Ah man, I’m always writing songs (laughs). Even with this record, three of the songs were written in 2003 when we first started. You go through a couple drummers, and songs always get lost in the mix. You end up not teaching them what you’ve got or whatever. I’m always writing, recording songs on my four-track, and then every once in a while a song pops into your head or you find an old CD and it’s, ‘Oh man, I totally forgot about that tune!’ So you pull those out and there’s probably four tunes that I was working on for Matador that just didn’t—not that they didn’t make the cut—but you start seriously figuring out which ones you want to work on, and it’s like, I have a better idea of where I’m going with this song than that song, so I’ll work on those and the other ones I’ll just put by the side for a minute. I’ve always got a backlog of songs that’ll be on either the next record or the one after that, or who knows.

Do you think you’ll be able to keep the every year/every other year pace with albums? Is that going to change working with E1?

I don’t know. I would like to. I’m not sure how they are with how long they want in between records, but we’ll see. There’s still the whole Terminal Doom route. Maybe we can do a little small vinyl release or something like that. I love Matador and all that, but you’re always looking forward into new things. Even when you’re recording a record and all of a sudden you come up with a song or a riff, it’s, ‘Oh man, this is better than any of the shit on this record, I wanna work on this now!’ and you can’t because it’s like, ‘No you have to do this record now.’ We haven’t talked to them yet, but I would definitely like to, maybe, start doing some demos in a couple months to get working on the new record. Hopefully next year they’ll want to do another record with us. It’s all I do. I don’t have a girlfriend or anything (laughs). When I go home, if we’re not out on the road, I’m either playing guitar or I’m drinking, and I’d rather be playing guitar and not blowing all my money on booze.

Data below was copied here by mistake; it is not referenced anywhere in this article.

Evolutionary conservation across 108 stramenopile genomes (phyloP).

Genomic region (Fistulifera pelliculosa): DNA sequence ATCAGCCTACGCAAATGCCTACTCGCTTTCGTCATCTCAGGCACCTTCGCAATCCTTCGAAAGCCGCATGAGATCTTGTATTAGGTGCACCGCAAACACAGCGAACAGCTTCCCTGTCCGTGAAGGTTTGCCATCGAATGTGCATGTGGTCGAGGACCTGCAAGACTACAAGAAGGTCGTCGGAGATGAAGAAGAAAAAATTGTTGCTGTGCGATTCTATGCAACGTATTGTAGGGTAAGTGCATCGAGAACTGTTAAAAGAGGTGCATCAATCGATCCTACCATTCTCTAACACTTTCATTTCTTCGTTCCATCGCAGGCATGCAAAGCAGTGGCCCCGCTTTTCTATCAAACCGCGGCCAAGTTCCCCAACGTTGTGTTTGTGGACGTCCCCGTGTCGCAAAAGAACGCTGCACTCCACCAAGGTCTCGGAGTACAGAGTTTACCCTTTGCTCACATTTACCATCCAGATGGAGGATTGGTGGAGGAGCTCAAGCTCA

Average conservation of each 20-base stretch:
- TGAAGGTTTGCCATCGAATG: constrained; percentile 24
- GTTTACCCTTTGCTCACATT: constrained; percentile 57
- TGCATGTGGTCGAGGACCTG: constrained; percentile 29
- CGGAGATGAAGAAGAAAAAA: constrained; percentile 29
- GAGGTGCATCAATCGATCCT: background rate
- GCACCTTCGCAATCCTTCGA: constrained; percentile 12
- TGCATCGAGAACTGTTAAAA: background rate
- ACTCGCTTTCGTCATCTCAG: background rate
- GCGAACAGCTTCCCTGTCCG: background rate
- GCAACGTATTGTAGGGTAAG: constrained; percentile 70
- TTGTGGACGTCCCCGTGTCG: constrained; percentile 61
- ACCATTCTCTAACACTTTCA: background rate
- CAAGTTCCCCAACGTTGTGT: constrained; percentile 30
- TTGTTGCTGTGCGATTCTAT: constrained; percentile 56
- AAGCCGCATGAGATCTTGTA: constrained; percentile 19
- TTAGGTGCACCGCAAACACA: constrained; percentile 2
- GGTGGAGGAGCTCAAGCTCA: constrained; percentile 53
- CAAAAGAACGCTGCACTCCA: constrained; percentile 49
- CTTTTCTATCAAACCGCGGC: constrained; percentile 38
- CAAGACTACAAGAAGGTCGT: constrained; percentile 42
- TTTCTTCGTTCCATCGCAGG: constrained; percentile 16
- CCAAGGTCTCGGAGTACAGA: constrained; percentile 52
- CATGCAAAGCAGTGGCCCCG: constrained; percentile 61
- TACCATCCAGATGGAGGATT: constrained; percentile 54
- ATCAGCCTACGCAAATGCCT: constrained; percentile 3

Zoroaster will be playing the Studio at Webster Hall on July 9 with Black Tusk and Dark Castle. Matador will be available July 13 on E1 Music.

JJ Koczan thinks bullfighting is one more example of man’s true capacity for empathy, but Zoroaster is dandy.